The Enneagram of 9 Personalities. Types and Centers.

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The Enneagram of 9 Personalities. Types and Centers.
Francielle Nunes, Entrepreneur, Brazil

The Enneagram is a very old symbol which has been introduced to the Western society by Gurdjief (1866 – 1949) and graduately developed to a coaching tool. In full it is called: Enneagram of Personalities. It is based on the psychology of Freud, Rogers and Maslov and has been improved by many auteurs like Naranjo, Almaas, Riso and Hudson.
Questionnaires like the Riso-Hudson Enneagram Type Indicator (RHETI) help to understand what enneagram personality type describes you best.

The Enneagram distinguishes types of personalities. Some aspects of each personality type can be found inside each of us; however there is one dominant type each of us has since birth. If you have a particular dominant type and stretch it, you will show aspects of 2 other types. For example: If a Helper is in stress, he or she will show negative aspects of the Challenger. And when the Helper is relaxed, he will show positive aspects of the Individualist.

Let’s understand each of the 9 personality types:
  1. The REFORMER: purposeful, self-controlled, and perfectionistic.
  2. The HELPER: generous, demonstrative, people-pleasing, and possessive.
  3. The ACHIEVER: adaptable, excelling, driven, and image-conscious.
  4. The INDIVIDUALIST: expressive, dramatic, sagacious, and self-absorbed.
  5. The INVESTIGATOR: perceptive, innovative, secretive, and isolated.
  6. The LOYALIST: engaging, responsible, anxious, and suspicious.
  7. The ENTHUSIAST: spontaneous, versatile, acquisitive, and scattered.
  8. The CHALLENGER: self-confident, decisive, willful, and confrontational.
  9. The PEACEMAKER: receptive, reassuring, complacent, and resigned.

The Enneagram is also divided by three Centers: the Instinctive, Feeling and Thinking center. Each center highlights a type of emotion, which characterizes a loss of the contact with the core of the self.

The Instinctive Center is characterized by anger or rage, and covers type 1,9 and 8:
1. Types one try repressing or controlling their anger and instinctual energies. They have a highly developed inner critic.
9. Types nine deny their anger and instinctual energies. They idealize their world and relationships as an escape of their dark sides.
8. Types eight have no problem to express their anger and instinctual energies. Often they do this in a physical way, like raising their voices or moving more forcefully.

The Feeling Center is characterized by shame and covers type 2,3 and 4:
2. Types two try to be liked by others to control their feelings of shame. They pursue themselves that they are loving people and repress their negative feelings.
3. Types three avoid feelings of shame and fears of failure. They try to be accepted by performing well and becoming successful.
4. Types four use their shame by focusing on their personal interests, unique talents and feelings and by fantasying a great romantic life.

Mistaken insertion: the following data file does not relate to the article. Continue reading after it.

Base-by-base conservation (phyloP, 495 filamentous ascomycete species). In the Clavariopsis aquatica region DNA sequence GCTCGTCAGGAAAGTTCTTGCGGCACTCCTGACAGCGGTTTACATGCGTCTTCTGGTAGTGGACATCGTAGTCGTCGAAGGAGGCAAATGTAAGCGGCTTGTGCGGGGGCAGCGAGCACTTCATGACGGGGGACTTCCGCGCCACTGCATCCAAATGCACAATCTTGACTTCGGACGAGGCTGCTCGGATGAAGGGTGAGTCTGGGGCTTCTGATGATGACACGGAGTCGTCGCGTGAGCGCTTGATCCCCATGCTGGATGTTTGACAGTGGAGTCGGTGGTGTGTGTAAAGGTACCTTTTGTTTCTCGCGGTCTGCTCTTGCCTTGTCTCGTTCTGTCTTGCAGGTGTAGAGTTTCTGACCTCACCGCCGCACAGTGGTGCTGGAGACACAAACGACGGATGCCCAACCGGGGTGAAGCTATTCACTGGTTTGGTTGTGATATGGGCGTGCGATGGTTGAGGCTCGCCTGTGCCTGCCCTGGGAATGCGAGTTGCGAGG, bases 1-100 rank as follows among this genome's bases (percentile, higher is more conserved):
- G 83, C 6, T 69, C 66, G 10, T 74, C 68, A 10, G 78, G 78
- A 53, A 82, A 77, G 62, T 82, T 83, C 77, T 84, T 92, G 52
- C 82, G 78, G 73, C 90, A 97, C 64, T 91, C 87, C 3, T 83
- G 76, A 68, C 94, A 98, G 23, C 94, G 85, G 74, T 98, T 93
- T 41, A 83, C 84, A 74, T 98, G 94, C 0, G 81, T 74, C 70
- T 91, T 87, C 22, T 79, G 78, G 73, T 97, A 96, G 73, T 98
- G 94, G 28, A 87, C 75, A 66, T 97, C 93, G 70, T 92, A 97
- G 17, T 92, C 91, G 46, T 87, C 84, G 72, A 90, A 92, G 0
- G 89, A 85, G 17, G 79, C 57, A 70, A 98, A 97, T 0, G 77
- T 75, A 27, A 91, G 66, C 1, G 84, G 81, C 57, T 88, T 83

The Thinking Center is characterized by fear and covers type 5,6 and 7:
5. Types five are afraid of the outer world and their capability to deal with it. They become isolated loners trying to understand the world by gathering knowledge and trusting their own minds.
6. Types six experience the most fear among the Personalities of this Center by showing anxious and doubtful behavior. They do not trust their own minds, so to make them feel sure they constantly seek comfort outside themselves in relations, jobs, beliefs, authorities.
7. Types seven try to deny their feelings of pain or loss by distracting themselves with many activities and entertainments. They keep their mind filled up with possibilities and options in order to escape from their fears.

Source: The 9 types of Personalities, The Enneagram Institute.

The Enneagram is a Great Coaching Tool
Marl van der Toorn, Manager, Netherlands
Thank you for your contribution. For over 20 years I am using The Enneagram as one of my favorite tools to coach individuals and teams on all levels. It is important to understand that every one has aspects of all personality types.
Having said this, the first, huge breakthrough for people is that they start to realize that there is a big chance (8 out of 9) that the persons they live or work with, have other dominant Enneagram types than they have themselves. And that many irritations, bad communication and frustrations can be reduced to behavior, norms and values of themselves and not to those of other persons. This will give people the opportunity to find within themselves the solution for better communication, while feeling more empathy for the behavior of the “other”. With this important understanding, the way to improve relationships, teamwork and organizational performance is wide open.

Mini-Summaries of the 9 Enneagram Types
Marl van der Toorn, Manager, Netherlands
Although following summaries of the 9 types don't give full insight, they may come useful as a first starter:
1. The Performer: I am right, and I want to do everything perfectly.
2. The Helper: I help, and I want people to like me.
3. The Achiever: I am succesful, and I have to perform.
4. The Individualist: I am different, and I like authenticity.
5. The Investigator: I understand, and I protect my privacy.
6. The Loyalist: I do my duty, and I like things to be clear.
7. The Enthusiast: I am happy, and I cherish my freedom.
8. The Challenger: I am strong, and no one controls me.
9. The Peacemaker: I am satisfied, and I don't like conflicts.


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